Ghana Doubles-Down on Halving Deficit but Risks Remain
Bonds & Loans
Published: 10 March 2017 05:39
Hamstrung by a deficit twice the size of that estimated by the government of former President of Ghana John Mahama, all eyes are on how the newly elected President Nana Akufo-Addo and his right-hand man, Finance Minister Ken Ofori-Atta, navigate delivering key fiscal consolidation reforms and keep voters happy. With the economy on the mend, things are looking up – but the road ahead is riddled with risks.
Last December, Akufo-Addo, the leader of the New Patriotic Party (NPP) who narrowly lost against Mahama in 2012, was elected with an absolute majority on a pro-business platform following eight years of rule by the National Democratic Congress (NDC).
Throughout his campaign, he promised to reduce government inefficiency and restore growth by slimming down public spending and targeting productive sectors of the economy with tax cuts.
He ceremoniously kicked off the new year with an ambitious pledge to put a dam in every village and a factory in every district – ambitious for an economy plagued by rolling power cuts, persistently depressed oil prices, lower consumption and more recently, an eroding fiscal position. In February, the Ministry of Finance revealed it had inherited a fiscal deficit twice the size it had originally estimated; the previous government had revised down its deficit target last year from 5.3% of GDP to 5%, but recently released figures suggest overspending actually touched 9.3% of GDP.
“We were fairly surprised when the announcement [on the deficit] was made,” said David Hedley, Chief Africa Economist at the International Institute of Finance (IIF) in Washington, D.C. “This has all sorts of implications, not the least of which the government’s ability to deliver on its spending promises, and the performance of the cedi.”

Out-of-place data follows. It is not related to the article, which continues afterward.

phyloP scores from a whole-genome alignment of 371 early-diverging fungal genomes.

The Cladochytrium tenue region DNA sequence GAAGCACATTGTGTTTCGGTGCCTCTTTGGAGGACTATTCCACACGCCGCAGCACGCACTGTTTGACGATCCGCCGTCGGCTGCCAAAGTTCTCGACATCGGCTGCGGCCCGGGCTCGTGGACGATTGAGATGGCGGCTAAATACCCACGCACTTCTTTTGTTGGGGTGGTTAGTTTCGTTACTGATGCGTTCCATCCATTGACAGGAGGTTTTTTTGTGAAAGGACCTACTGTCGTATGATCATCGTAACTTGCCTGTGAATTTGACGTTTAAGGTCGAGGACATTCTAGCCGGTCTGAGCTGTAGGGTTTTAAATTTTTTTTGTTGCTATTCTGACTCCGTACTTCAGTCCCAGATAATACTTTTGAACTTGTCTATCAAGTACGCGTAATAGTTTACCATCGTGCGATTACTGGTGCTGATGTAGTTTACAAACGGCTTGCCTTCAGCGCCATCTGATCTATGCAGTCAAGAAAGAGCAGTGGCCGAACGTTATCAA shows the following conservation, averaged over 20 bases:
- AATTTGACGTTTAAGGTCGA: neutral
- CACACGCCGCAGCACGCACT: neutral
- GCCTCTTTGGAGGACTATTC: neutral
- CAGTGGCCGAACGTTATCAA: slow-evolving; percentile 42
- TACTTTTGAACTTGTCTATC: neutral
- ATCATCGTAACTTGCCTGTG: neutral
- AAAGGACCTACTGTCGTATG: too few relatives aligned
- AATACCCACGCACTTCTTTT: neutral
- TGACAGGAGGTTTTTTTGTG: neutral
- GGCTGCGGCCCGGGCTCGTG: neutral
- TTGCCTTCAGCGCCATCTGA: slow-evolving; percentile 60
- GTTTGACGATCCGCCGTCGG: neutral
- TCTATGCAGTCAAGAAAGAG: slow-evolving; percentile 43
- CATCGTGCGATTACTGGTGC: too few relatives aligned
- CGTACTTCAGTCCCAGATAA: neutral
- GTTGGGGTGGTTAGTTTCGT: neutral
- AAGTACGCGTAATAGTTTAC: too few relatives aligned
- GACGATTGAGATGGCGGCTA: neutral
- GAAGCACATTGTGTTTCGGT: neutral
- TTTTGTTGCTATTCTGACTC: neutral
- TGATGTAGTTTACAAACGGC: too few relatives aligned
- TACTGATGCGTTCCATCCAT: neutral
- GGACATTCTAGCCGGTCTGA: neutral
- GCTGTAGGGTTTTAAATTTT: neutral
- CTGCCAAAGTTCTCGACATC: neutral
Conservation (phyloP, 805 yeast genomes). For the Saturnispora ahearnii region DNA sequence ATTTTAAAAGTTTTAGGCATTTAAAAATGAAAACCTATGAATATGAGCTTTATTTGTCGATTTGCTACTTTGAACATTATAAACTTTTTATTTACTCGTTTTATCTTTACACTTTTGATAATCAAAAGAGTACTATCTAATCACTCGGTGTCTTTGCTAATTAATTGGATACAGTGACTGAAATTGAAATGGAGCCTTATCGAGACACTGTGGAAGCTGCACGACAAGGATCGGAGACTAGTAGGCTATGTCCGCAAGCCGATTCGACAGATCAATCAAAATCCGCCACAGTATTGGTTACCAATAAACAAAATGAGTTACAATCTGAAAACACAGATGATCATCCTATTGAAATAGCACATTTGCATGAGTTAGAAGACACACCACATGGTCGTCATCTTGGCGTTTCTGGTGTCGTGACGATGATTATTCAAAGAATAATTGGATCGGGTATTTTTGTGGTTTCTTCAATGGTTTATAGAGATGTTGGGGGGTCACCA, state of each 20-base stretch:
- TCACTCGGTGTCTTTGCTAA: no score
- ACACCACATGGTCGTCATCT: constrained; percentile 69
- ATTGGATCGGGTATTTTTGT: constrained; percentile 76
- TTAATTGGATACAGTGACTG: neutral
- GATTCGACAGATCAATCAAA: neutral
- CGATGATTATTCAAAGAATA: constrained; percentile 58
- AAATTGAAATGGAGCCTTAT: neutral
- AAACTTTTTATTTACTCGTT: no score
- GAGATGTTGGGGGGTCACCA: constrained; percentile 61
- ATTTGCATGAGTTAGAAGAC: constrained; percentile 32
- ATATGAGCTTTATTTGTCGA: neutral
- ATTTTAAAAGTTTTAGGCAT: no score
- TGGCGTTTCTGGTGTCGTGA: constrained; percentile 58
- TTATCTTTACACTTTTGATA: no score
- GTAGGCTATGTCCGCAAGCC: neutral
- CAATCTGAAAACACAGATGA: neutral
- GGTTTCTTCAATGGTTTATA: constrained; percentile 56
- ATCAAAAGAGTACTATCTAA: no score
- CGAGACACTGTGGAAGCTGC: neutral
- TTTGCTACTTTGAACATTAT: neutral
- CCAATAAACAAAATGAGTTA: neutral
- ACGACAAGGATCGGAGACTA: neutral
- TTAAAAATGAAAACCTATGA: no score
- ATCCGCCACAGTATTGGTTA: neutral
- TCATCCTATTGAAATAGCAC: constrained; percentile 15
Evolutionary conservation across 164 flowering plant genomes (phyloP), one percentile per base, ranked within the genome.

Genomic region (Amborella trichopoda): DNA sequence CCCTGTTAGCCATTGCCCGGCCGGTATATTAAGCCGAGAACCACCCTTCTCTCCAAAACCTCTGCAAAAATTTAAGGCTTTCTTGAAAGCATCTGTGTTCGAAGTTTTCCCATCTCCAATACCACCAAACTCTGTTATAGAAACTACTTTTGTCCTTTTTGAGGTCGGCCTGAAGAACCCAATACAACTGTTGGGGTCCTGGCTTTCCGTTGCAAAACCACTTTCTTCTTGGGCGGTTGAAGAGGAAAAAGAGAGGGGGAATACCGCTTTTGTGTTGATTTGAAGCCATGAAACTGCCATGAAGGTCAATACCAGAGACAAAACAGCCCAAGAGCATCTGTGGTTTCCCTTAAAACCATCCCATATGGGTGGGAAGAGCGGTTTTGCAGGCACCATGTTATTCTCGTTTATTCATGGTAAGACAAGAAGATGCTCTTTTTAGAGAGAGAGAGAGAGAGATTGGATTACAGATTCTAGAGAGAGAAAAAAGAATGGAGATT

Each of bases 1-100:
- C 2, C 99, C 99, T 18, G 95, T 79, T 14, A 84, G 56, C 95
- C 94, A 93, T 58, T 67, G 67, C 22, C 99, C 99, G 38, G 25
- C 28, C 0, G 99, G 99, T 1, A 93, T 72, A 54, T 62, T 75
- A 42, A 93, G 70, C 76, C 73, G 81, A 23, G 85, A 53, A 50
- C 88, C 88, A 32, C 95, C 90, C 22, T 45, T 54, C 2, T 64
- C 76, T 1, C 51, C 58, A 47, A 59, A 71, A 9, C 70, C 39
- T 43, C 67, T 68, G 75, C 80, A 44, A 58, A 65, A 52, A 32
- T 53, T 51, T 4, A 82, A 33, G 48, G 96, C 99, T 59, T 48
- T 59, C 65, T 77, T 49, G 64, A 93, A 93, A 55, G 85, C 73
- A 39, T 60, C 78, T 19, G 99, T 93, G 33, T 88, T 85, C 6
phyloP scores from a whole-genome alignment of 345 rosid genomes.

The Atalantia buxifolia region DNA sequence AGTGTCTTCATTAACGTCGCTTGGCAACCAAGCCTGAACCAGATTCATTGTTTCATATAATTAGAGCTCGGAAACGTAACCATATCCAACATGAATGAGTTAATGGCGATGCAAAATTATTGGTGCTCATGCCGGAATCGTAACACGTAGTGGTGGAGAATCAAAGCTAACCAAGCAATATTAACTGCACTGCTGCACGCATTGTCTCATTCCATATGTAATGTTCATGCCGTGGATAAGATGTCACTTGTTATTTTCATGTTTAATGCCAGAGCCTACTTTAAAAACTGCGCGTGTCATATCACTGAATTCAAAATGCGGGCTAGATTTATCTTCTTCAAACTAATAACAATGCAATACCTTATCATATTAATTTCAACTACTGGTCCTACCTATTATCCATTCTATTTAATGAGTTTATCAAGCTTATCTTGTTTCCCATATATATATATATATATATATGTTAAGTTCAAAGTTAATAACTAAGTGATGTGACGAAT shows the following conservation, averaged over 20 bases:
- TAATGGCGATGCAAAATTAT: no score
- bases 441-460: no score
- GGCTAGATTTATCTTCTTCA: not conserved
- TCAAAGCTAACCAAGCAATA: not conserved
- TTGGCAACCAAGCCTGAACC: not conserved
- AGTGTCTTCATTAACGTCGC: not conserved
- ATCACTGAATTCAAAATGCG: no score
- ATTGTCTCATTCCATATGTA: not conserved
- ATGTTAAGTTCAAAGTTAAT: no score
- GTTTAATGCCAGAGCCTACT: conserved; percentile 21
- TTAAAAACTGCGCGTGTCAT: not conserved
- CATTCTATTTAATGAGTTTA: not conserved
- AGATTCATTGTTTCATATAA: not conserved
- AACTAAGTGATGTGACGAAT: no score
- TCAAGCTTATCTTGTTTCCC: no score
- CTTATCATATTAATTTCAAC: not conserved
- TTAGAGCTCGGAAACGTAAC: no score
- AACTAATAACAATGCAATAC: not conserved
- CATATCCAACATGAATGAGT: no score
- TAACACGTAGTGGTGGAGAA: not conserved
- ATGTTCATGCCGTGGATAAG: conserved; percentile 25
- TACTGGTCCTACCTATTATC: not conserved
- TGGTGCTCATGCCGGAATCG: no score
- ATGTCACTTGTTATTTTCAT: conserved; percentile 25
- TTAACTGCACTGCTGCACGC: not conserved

Hedley’s team expected the cedi to depreciate about 10% against the US dollar throughout the year, largely the result of a stronger dollar and uncertainty in the global macro environment among other reasons – but that depreciation has already occurred. The cedi dropped 11.2% from GHS4.27 per US dollar to GHS4.76 in early March, before rebounding slightly to GHS4.65 by the middle of the month.
“It has implications for monetary policy. Inflation is falling and will likely continue to fall, but with inflation higher imports will become costlier, so the downward trajectory in inflation may well be slower than we anticipated. We originally anticipated inflation would be back in target range by the end of 2017, but that’s unlikely to happen. The Bank of Ghana has started easing monetary policy because in real terms rates are high, but it will need to be a bit more cautious if the exchange rate continues to show heightened vulnerability, which could jeopardize its ability to reach its target range.”
With little visibility on where the fiscal spillage occurred, some analysts have begun to suspect some politicking may be involved – and that the real economic impact of the revised fiscal figures may be overstated to an extent.
“If Ghana can start from a higher deficit position and prove it can still keep the economy on track while bringing that deficit number down, it certainly looks good on the new administration,” said Yvonne Mhango, a Sub Saharan Africa economist at Renaissance Capital. “Still, delivering on its campaign promises will be easier said than done.”
Caught Between a Deficit and a Hard Place
The country’s growing public debt pile also risks exacerbating its fiscal dilemma. Ghana’s total public debt for 2016 rose to 73.3% of GDP, up from 71.63% in 2015. But a large proportion of that public debt – just over half – is denominated in US dollars, so any continued depreciation of the cedi is likely to add to its debt burden.
“We thought that the debt ratio may have peaked at the end of last year, but if the cedi does continue to depreciate then those debt ratios won’t look so good, which also means that the cost of borrowing is likely to become more expensive,” Hedley explained.
The IMF, which in 2015 inked a three-year US$918mn funding package with the West African country, has remained relatively upbeat in the wake of the deficit revelations, while acknowledging the country’s challenges.
“Ghana’s economy continues to face challenges. While the estimated economic growth of 3.6% in 2016 exceeded our target of 3.3%, the decline in inflation has been slower than expected. The current account deficit narrowed to 6.5% of GDP, contributing to a small build-up of foreign exchange reserves,” Joël Toujas-Bernaté, the IMF mission chief to Ghana said following his visit with senior government officials in February, adding that the fiscal overrun was largely due to poor oil and non-oil revenue performance and large expenditure overruns.
“The large fiscal slippages observed last year will, indeed, require strong efforts of fiscal consolidation to support debt sustainability.”